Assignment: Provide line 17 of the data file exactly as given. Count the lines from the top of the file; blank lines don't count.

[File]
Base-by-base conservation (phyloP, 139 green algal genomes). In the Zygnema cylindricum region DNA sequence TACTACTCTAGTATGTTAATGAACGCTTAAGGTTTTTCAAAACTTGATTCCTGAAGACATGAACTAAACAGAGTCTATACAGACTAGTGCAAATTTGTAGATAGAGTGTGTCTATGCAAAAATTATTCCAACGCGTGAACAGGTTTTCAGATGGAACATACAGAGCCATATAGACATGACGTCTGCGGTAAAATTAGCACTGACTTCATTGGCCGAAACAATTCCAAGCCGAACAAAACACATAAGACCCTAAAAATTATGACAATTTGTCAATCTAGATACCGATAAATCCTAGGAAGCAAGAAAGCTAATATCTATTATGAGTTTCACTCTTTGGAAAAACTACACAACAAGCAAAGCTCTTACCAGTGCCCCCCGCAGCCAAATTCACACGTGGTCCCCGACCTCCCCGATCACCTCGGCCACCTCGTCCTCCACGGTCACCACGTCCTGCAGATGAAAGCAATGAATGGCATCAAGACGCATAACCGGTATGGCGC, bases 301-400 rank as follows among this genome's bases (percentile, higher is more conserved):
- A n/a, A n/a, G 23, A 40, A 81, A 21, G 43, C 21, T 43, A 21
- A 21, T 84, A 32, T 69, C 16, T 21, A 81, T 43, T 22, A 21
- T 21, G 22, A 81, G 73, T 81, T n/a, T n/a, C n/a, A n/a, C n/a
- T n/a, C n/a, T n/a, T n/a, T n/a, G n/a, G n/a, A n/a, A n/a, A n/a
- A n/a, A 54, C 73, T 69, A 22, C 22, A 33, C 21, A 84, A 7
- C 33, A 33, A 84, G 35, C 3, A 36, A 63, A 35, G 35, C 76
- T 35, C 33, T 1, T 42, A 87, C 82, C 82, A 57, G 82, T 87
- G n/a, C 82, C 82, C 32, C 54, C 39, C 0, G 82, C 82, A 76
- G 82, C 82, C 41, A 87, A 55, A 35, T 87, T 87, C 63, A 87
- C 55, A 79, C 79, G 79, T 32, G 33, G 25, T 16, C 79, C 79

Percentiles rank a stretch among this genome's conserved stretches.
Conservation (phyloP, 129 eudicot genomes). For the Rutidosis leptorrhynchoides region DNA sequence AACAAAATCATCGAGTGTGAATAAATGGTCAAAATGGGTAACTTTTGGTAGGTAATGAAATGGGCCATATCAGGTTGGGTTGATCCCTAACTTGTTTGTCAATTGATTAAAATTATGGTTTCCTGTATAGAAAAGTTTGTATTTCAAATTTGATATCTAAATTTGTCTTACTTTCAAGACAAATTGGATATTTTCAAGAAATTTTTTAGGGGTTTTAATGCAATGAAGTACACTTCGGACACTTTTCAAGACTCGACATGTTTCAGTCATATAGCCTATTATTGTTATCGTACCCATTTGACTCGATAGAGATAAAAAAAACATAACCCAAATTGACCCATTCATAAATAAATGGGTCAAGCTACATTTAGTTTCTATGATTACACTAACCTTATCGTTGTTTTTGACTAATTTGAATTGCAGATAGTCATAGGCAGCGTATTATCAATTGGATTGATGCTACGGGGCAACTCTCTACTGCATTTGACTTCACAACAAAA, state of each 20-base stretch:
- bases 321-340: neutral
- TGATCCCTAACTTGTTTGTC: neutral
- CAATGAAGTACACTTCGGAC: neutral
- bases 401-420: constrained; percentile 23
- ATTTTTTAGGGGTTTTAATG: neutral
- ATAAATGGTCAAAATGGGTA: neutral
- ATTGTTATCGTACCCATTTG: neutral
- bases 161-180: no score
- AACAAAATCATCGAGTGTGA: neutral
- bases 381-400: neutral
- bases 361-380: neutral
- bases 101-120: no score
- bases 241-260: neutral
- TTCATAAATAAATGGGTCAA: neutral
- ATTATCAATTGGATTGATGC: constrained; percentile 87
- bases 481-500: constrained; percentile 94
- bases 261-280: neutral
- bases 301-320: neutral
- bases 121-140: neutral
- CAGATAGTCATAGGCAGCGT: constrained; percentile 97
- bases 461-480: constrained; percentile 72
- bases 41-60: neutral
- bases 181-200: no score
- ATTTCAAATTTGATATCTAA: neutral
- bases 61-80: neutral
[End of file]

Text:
- bases 401-420: constrained; percentile 23